When I introduce the leaves to their new watery friend I am greeted with the aroma of freshly roasted chestnuts, how surprising! After the initial chestnutty surprise I was able to detect the sweet smell of fresh hay or, if you are into that kind of thing, the smell of woodruff. The liquid itself smells much more vegetal mixing nicely with tones of chestnut and fresh grass.
Ah, I wish I had any skill at writing Haiku, because truly this tea deserves poetry (in its traditional native form of course) but I don’t so I must make do with flowery speech. Sometimes a tea is mild and it is boring, a real let down, sometimes a tea’s mildness is so wonderfully perfect that you wonder why you would ever want anything stronger. This tea fits into the perfectly mild category (or the Haiku comment would be just sad) with the main note being roasted chestnuts leaving a very sweet aftertaste. After the initial chestnut sweetness the taste of mown hay and a tiny taste of spinach. I wanted a tea that tasted like spring time and refreshed me, and this one certainly works.
Hey, big surprise! I am drinking an Oolong! Really though I do my best to have variety and not do all Oolong all the time, it is hard since I do have a lot of it. It would be sad if my blog became a one note tea horse, yes that is a bit of tea history humor for you. You have to forgive me since I am currently reading a book on tea history and culture so I am distracted by my Armchair Historian tendencies.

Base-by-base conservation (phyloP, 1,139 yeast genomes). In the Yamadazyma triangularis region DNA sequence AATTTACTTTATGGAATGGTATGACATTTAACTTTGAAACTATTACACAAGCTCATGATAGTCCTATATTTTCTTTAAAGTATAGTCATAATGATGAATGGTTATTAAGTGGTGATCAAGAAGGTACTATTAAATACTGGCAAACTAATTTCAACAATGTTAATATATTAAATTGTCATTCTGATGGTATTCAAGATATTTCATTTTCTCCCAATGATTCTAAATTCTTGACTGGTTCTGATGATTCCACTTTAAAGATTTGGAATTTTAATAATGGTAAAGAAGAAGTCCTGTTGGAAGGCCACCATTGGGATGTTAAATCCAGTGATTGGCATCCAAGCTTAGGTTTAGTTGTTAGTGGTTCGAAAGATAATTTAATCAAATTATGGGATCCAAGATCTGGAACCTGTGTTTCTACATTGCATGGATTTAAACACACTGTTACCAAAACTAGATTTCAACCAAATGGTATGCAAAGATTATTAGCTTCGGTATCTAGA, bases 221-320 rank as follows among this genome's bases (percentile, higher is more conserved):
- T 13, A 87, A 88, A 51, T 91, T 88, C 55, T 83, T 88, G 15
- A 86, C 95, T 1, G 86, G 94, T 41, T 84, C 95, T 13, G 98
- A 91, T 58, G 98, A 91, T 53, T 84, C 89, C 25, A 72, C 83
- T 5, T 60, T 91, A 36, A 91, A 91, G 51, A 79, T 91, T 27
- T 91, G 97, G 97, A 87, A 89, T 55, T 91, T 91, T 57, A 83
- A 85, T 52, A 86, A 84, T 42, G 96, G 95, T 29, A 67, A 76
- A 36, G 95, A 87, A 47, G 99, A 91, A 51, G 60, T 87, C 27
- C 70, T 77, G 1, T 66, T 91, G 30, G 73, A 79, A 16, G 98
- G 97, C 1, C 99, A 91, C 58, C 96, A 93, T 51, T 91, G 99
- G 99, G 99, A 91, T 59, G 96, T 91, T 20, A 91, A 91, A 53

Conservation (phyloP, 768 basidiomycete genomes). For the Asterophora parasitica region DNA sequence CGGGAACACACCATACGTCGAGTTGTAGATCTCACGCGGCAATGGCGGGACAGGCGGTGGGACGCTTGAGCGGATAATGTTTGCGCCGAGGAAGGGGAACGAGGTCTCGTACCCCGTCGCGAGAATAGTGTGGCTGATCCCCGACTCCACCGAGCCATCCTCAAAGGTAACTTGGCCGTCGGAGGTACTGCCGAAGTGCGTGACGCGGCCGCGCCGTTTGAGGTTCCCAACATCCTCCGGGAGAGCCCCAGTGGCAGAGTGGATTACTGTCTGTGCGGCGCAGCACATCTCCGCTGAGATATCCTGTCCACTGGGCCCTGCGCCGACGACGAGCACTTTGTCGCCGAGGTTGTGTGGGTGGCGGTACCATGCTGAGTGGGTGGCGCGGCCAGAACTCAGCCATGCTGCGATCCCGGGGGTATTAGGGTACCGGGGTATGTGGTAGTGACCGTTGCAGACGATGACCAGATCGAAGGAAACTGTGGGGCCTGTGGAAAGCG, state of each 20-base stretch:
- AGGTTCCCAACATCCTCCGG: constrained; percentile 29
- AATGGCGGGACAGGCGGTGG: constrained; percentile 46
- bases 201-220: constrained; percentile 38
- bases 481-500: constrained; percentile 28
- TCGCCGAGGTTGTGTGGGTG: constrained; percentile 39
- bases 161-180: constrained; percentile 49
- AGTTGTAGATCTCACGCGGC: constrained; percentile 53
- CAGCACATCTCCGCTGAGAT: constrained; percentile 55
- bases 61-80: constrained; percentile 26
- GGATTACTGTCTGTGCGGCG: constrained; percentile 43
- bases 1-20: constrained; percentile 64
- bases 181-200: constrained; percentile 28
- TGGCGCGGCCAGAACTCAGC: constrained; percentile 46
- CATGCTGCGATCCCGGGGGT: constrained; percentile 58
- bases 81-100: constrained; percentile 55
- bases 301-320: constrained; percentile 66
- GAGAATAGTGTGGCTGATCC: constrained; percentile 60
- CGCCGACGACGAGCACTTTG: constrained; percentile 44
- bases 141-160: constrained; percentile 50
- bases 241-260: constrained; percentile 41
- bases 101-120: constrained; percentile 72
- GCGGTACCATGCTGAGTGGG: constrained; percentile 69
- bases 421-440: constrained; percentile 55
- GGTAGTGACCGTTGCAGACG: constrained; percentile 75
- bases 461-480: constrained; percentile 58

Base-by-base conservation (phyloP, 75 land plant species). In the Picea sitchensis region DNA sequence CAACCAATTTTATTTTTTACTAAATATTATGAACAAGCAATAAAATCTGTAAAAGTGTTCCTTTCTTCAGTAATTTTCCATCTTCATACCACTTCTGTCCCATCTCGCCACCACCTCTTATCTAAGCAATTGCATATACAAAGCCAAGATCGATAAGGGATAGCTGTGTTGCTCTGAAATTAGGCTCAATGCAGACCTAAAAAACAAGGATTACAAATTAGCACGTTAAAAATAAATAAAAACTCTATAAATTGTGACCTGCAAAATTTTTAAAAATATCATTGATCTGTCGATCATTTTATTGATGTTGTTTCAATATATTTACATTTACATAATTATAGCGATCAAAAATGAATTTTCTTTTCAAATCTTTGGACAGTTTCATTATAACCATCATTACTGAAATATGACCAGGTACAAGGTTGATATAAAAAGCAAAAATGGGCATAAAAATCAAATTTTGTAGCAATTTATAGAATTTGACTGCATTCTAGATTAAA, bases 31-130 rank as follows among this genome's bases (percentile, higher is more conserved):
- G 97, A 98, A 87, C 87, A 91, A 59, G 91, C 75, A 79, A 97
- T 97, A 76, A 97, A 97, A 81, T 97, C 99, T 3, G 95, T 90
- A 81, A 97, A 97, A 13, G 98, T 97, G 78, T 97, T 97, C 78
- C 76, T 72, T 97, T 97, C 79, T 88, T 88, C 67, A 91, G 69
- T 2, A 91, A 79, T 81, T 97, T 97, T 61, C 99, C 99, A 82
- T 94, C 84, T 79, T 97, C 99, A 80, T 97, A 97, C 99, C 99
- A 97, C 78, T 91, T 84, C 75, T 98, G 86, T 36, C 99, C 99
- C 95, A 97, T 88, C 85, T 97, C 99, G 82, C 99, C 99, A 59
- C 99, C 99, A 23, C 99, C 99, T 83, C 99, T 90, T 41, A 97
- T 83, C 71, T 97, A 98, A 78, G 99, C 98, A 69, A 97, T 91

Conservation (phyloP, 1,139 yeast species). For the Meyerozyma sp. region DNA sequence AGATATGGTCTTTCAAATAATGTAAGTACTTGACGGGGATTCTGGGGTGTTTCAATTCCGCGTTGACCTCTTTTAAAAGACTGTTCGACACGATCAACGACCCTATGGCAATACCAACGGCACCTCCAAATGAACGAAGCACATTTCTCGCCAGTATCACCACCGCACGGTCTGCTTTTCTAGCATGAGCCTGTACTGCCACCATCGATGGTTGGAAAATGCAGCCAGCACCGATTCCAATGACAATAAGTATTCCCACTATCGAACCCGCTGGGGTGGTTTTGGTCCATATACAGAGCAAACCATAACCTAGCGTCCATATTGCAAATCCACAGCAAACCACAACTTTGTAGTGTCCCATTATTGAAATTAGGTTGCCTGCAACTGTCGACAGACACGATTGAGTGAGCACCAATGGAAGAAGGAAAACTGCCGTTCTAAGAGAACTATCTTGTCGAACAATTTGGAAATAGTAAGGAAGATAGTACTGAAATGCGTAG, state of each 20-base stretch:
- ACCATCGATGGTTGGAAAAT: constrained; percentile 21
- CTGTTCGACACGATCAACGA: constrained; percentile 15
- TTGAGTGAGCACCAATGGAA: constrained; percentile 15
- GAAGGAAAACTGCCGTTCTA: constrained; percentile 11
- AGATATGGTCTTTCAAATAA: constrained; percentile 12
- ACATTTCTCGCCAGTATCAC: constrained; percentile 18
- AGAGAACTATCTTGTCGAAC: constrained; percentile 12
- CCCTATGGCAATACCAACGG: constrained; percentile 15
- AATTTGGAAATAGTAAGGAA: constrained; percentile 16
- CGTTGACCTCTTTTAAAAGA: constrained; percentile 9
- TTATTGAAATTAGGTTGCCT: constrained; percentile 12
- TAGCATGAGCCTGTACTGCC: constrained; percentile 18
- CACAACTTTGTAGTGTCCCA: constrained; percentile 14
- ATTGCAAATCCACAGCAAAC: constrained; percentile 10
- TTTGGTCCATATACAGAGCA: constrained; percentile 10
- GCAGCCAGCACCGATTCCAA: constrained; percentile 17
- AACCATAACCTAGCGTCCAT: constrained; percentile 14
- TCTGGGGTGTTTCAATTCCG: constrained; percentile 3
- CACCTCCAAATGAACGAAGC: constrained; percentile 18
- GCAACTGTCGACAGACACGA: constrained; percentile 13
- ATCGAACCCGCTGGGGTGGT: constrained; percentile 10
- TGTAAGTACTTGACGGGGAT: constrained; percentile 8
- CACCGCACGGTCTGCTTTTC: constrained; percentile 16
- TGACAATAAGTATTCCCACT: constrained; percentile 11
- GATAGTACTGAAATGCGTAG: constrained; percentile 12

Jade Oolong (Four Seasons Spring) by Rishi Tea comes from the glorious land of Taiwan. I, however, did not travel to Taiwan to procure this tea, instead I found it on the wall of tea at Whole Foods who thankfully have a decent selection of teas when I need a fix. I do love getting packages in the mail, but being able to smell the fresh teas before buying is a wonderful experience. The aroma of this beautifully spring green Oolong is unsurprisingly quite green! Not very vegetal, more the aroma of fresh vegetation on a spring day mixed with new blooming flowers and a touch of freshly mown hay (or woodruff for the herbal types.) This might be the mildest Oolong I have yet sniffed!